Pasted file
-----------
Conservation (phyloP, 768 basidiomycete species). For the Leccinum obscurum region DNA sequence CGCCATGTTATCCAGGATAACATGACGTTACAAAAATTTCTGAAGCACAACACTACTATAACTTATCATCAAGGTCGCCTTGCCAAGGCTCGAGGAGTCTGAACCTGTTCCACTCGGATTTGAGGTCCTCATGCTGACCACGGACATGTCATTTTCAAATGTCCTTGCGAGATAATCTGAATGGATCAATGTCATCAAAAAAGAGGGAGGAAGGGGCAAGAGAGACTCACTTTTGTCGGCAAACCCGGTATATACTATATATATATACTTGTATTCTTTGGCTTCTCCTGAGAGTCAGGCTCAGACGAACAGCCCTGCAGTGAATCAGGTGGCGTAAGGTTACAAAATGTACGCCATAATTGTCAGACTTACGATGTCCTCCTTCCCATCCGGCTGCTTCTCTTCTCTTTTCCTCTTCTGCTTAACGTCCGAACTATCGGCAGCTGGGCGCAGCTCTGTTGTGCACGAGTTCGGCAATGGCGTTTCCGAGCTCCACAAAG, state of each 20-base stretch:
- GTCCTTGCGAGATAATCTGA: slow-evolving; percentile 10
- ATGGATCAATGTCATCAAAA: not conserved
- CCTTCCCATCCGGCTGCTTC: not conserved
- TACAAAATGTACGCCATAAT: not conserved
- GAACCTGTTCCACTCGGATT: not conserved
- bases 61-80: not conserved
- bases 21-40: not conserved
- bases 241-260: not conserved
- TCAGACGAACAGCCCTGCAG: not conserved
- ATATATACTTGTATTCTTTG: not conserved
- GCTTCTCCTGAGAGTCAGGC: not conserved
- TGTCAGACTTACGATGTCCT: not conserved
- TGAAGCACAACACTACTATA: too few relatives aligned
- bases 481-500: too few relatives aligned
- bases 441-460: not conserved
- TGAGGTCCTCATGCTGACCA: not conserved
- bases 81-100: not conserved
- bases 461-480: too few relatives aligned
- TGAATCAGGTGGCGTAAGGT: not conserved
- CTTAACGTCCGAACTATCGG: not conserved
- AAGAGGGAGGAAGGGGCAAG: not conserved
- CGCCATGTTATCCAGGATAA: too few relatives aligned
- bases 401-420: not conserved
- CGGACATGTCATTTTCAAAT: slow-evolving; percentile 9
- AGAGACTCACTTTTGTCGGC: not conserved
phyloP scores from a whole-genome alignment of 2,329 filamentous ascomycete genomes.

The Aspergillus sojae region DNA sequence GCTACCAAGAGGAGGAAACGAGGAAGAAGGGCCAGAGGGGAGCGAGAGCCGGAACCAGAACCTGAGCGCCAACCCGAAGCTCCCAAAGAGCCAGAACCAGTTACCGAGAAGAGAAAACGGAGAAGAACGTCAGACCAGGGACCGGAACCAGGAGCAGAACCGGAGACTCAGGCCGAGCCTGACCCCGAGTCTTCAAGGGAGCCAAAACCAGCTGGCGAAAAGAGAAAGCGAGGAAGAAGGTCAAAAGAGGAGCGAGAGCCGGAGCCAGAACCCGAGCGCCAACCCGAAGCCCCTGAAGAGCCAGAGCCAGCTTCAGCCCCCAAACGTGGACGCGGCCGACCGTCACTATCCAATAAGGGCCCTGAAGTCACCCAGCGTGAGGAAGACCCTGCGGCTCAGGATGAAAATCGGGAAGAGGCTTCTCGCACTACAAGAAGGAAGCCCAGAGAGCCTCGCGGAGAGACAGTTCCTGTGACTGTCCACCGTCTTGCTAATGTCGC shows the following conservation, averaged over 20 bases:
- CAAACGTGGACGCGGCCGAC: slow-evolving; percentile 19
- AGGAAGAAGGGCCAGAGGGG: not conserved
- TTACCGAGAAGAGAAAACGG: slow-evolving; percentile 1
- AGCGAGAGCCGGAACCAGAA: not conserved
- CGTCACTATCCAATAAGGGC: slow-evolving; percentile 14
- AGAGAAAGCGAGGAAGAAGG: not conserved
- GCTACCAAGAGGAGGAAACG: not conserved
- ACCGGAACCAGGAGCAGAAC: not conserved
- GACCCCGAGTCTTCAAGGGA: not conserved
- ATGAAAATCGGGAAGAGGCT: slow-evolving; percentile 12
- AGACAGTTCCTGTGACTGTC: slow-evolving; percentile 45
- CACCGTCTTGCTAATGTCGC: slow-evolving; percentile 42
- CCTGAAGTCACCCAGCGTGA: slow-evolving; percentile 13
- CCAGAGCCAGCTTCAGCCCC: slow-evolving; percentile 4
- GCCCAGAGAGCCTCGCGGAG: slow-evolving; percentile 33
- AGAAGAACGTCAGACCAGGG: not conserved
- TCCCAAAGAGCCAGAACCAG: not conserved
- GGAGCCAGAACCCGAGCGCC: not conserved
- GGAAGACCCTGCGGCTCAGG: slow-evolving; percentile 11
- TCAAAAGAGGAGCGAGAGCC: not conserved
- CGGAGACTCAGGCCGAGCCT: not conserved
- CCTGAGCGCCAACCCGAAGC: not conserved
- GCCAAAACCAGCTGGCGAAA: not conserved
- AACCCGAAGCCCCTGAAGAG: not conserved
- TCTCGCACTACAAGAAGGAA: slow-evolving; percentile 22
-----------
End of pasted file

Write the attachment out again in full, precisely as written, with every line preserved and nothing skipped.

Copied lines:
Conservation (phyloP, 768 basidiomycete species). For the Leccinum obscurum region DNA sequence CGCCATGTTATCCAGGATAACATGACGTTACAAAAATTTCTGAAGCACAACACTACTATAACTTATCATCAAGGTCGCCTTGCCAAGGCTCGAGGAGTCTGAACCTGTTCCACTCGGATTTGAGGTCCTCATGCTGACCACGGACATGTCATTTTCAAATGTCCTTGCGAGATAATCTGAATGGATCAATGTCATCAAAAAAGAGGGAGGAAGGGGCAAGAGAGACTCACTTTTGTCGGCAAACCCGGTATATACTATATATATATACTTGTATTCTTTGGCTTCTCCTGAGAGTCAGGCTCAGACGAACAGCCCTGCAGTGAATCAGGTGGCGTAAGGTTACAAAATGTACGCCATAATTGTCAGACTTACGATGTCCTCCTTCCCATCCGGCTGCTTCTCTTCTCTTTTCCTCTTCTGCTTAACGTCCGAACTATCGGCAGCTGGGCGCAGCTCTGTTGTGCACGAGTTCGGCAATGGCGTTTCCGAGCTCCACAAAG, state of each 20-base stretch:
- GTCCTTGCGAGATAATCTGA: slow-evolving; percentile 10
- ATGGATCAATGTCATCAAAA: not conserved
- CCTTCCCATCCGGCTGCTTC: not conserved
- TACAAAATGTACGCCATAAT: not conserved
- GAACCTGTTCCACTCGGATT: not conserved
- bases 61-80: not conserved
- bases 21-40: not conserved
- bases 241-260: not conserved
- TCAGACGAACAGCCCTGCAG: not conserved
- ATATATACTTGTATTCTTTG: not conserved
- GCTTCTCCTGAGAGTCAGGC: not conserved
- TGTCAGACTTACGATGTCCT: not conserved
- TGAAGCACAACACTACTATA: too few relatives aligned
- bases 481-500: too few relatives aligned
- bases 441-460: not conserved
- TGAGGTCCTCATGCTGACCA: not conserved
- bases 81-100: not conserved
- bases 461-480: too few relatives aligned
- TGAATCAGGTGGCGTAAGGT: not conserved
- CTTAACGTCCGAACTATCGG: not conserved
- AAGAGGGAGGAAGGGGCAAG: not conserved
- CGCCATGTTATCCAGGATAA: too few relatives aligned
- bases 401-420: not conserved
- CGGACATGTCATTTTCAAAT: slow-evolving; percentile 9
- AGAGACTCACTTTTGTCGGC: not conserved
phyloP scores from a whole-genome alignment of 2,329 filamentous ascomycete genomes.

The Aspergillus sojae region DNA sequence GCTACCAAGAGGAGGAAACGAGGAAGAAGGGCCAGAGGGGAGCGAGAGCCGGAACCAGAACCTGAGCGCCAACCCGAAGCTCCCAAAGAGCCAGAACCAGTTACCGAGAAGAGAAAACGGAGAAGAACGTCAGACCAGGGACCGGAACCAGGAGCAGAACCGGAGACTCAGGCCGAGCCTGACCCCGAGTCTTCAAGGGAGCCAAAACCAGCTGGCGAAAAGAGAAAGCGAGGAAGAAGGTCAAAAGAGGAGCGAGAGCCGGAGCCAGAACCCGAGCGCCAACCCGAAGCCCCTGAAGAGCCAGAGCCAGCTTCAGCCCCCAAACGTGGACGCGGCCGACCGTCACTATCCAATAAGGGCCCTGAAGTCACCCAGCGTGAGGAAGACCCTGCGGCTCAGGATGAAAATCGGGAAGAGGCTTCTCGCACTACAAGAAGGAAGCCCAGAGAGCCTCGCGGAGAGACAGTTCCTGTGACTGTCCACCGTCTTGCTAATGTCGC shows the following conservation, averaged over 20 bases:
- CAAACGTGGACGCGGCCGAC: slow-evolving; percentile 19
- AGGAAGAAGGGCCAGAGGGG: not conserved
- TTACCGAGAAGAGAAAACGG: slow-evolving; percentile 1
- AGCGAGAGCCGGAACCAGAA: not conserved
- CGTCACTATCCAATAAGGGC: slow-evolving; percentile 14
- AGAGAAAGCGAGGAAGAAGG: not conserved
- GCTACCAAGAGGAGGAAACG: not conserved
- ACCGGAACCAGGAGCAGAAC: not conserved
- GACCCCGAGTCTTCAAGGGA: not conserved
- ATGAAAATCGGGAAGAGGCT: slow-evolving; percentile 12
- AGACAGTTCCTGTGACTGTC: slow-evolving; percentile 45
- CACCGTCTTGCTAATGTCGC: slow-evolving; percentile 42
- CCTGAAGTCACCCAGCGTGA: slow-evolving; percentile 13
- CCAGAGCCAGCTTCAGCCCC: slow-evolving; percentile 4
- GCCCAGAGAGCCTCGCGGAG: slow-evolving; percentile 33
- AGAAGAACGTCAGACCAGGG: not conserved
- TCCCAAAGAGCCAGAACCAG: not conserved
- GGAGCCAGAACCCGAGCGCC: not conserved
- GGAAGACCCTGCGGCTCAGG: slow-evolving; percentile 11
- TCAAAAGAGGAGCGAGAGCC: not conserved
- CGGAGACTCAGGCCGAGCCT: not conserved
- CCTGAGCGCCAACCCGAAGC: not conserved
- GCCAAAACCAGCTGGCGAAA: not conserved
- AACCCGAAGCCCCTGAAGAG: not conserved
- TCTCGCACTACAAGAAGGAA: slow-evolving; percentile 22